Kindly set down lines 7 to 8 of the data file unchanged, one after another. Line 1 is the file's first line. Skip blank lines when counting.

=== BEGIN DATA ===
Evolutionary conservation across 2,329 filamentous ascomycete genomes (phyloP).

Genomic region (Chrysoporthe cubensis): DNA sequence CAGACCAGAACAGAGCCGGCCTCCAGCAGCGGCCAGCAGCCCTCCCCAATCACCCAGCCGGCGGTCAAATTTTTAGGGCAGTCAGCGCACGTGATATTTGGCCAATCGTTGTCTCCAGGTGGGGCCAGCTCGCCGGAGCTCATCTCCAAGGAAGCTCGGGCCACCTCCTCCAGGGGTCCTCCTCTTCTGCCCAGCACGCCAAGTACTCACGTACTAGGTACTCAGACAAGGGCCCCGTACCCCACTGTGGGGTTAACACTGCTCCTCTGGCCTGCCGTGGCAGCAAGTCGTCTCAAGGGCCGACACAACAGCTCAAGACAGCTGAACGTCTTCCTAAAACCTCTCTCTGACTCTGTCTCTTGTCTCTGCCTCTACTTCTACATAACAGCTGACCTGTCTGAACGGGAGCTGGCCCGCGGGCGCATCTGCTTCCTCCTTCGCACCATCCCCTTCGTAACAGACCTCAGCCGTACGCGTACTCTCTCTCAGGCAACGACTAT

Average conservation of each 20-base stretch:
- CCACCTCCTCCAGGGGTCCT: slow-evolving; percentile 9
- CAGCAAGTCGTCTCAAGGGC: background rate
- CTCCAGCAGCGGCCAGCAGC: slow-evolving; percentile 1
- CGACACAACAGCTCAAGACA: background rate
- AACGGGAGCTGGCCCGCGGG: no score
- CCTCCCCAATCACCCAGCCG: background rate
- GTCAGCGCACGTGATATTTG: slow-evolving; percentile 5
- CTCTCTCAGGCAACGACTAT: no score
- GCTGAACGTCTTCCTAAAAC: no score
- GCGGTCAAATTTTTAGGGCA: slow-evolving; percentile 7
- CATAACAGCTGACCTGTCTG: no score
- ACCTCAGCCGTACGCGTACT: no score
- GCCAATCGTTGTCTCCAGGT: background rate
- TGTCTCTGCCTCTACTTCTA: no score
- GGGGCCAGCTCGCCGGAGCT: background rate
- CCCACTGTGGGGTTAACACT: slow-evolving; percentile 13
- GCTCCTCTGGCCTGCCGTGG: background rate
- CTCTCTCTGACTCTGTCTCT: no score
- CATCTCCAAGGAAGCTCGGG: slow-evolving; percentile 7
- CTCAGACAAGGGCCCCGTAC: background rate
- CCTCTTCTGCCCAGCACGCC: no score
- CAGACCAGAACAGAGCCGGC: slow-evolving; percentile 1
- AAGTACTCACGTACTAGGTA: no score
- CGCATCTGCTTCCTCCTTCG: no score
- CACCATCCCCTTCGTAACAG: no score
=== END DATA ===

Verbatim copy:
- CGACACAACAGCTCAAGACA: background rate
- AACGGGAGCTGGCCCGCGGG: no score